Secondhand Products

 

In 2012, KID conducted a consumer report study on incidents, injuries, or deaths associated with cribs. Unfortunately, we found that despite recent improvements in standards for cribs, unsafe cribs continue to be widely used in nurseries. Twenty percent of cribs involved in incidents were recalled models. Fourteen percent of those were recalled at the time the family purchased the crib—usually second hand. The dangers of second hand products go beyond cribs, and include any type of product. In September 2020, KID released a report card study scoring 14 national consignments and secondhand sales on their product safety.

Pre-owned items present their own special hazards, including wear from previous use and failure to conform to current safety standards. KID urges everyone to be aware that recalled and other dangerous children’s products commonly show up in many places, such as in garage sales, church rummage sales, and as hand-me-downs. When buying, selling, donating or receiving second hand items, complete this safety checklist to help keep kids safe from unsafe products.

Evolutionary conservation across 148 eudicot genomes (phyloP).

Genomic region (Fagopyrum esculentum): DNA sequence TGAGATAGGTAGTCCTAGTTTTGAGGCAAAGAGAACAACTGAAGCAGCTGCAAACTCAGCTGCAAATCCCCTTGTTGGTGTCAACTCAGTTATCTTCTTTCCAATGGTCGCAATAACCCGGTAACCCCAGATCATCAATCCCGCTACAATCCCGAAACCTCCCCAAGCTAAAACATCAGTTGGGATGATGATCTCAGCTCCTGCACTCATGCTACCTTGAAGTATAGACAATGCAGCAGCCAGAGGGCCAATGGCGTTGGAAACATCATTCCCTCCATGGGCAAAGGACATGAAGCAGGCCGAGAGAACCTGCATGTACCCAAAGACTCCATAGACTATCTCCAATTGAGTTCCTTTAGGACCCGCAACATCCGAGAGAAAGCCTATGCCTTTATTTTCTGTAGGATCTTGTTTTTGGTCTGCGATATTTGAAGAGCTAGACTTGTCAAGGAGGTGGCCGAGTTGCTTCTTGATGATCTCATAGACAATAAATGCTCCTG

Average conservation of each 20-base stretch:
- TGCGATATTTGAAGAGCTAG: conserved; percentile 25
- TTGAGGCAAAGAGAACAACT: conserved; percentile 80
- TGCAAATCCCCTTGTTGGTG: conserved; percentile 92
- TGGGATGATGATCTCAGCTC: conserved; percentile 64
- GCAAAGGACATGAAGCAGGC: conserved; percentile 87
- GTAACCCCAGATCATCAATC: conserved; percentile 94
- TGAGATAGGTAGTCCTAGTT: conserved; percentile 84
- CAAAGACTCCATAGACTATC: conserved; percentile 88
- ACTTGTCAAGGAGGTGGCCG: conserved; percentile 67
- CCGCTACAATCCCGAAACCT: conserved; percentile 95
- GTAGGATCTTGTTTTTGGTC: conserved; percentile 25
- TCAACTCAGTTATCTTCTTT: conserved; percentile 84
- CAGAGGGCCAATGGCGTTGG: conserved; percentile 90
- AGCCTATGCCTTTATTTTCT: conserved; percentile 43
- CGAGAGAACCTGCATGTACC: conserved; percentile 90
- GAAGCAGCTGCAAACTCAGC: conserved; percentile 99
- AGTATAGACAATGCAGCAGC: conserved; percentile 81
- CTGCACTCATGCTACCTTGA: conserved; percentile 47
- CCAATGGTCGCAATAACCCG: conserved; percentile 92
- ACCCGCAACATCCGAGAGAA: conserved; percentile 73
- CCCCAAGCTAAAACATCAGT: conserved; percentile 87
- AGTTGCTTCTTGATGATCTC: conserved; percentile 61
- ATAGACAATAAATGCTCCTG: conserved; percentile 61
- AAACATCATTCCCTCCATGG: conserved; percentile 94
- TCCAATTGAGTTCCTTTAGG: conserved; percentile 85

More guidelines for safety and second hand products

Remember to check all products you buy or sell against CPSC’s recall listings. Sign up for CPSC’s Email Announcements of all recalls (Spanish version available) and KID’s monthly Email Alerts listing all child product recalls and safety information. Avoid buying or selling used cribs, car seats, and bike helmets which may be unsafe due to involvement in an accident, missing or broken hardware, or not meeting current safety standards. In addition, do not buy or sell walkers, bath seats, and sleep positioners as these are not safe for use. Only buy or sell children’s jewelry, toys, and durable goods such as play yards, strollers, and highchairs if they are certified as meeting current standards. Do not buy or sell items that are broken or have missing pieces, especially if they require assembly. Beware of products with protruding hardware or rotating rails that do not properly lock into place. Include manufacturer information, instructions, and product registration cards when possible. These are sometimes available on the manufacturer’s website. Drawstrings and ties on clothing should be removed as they pose strangulation hazard.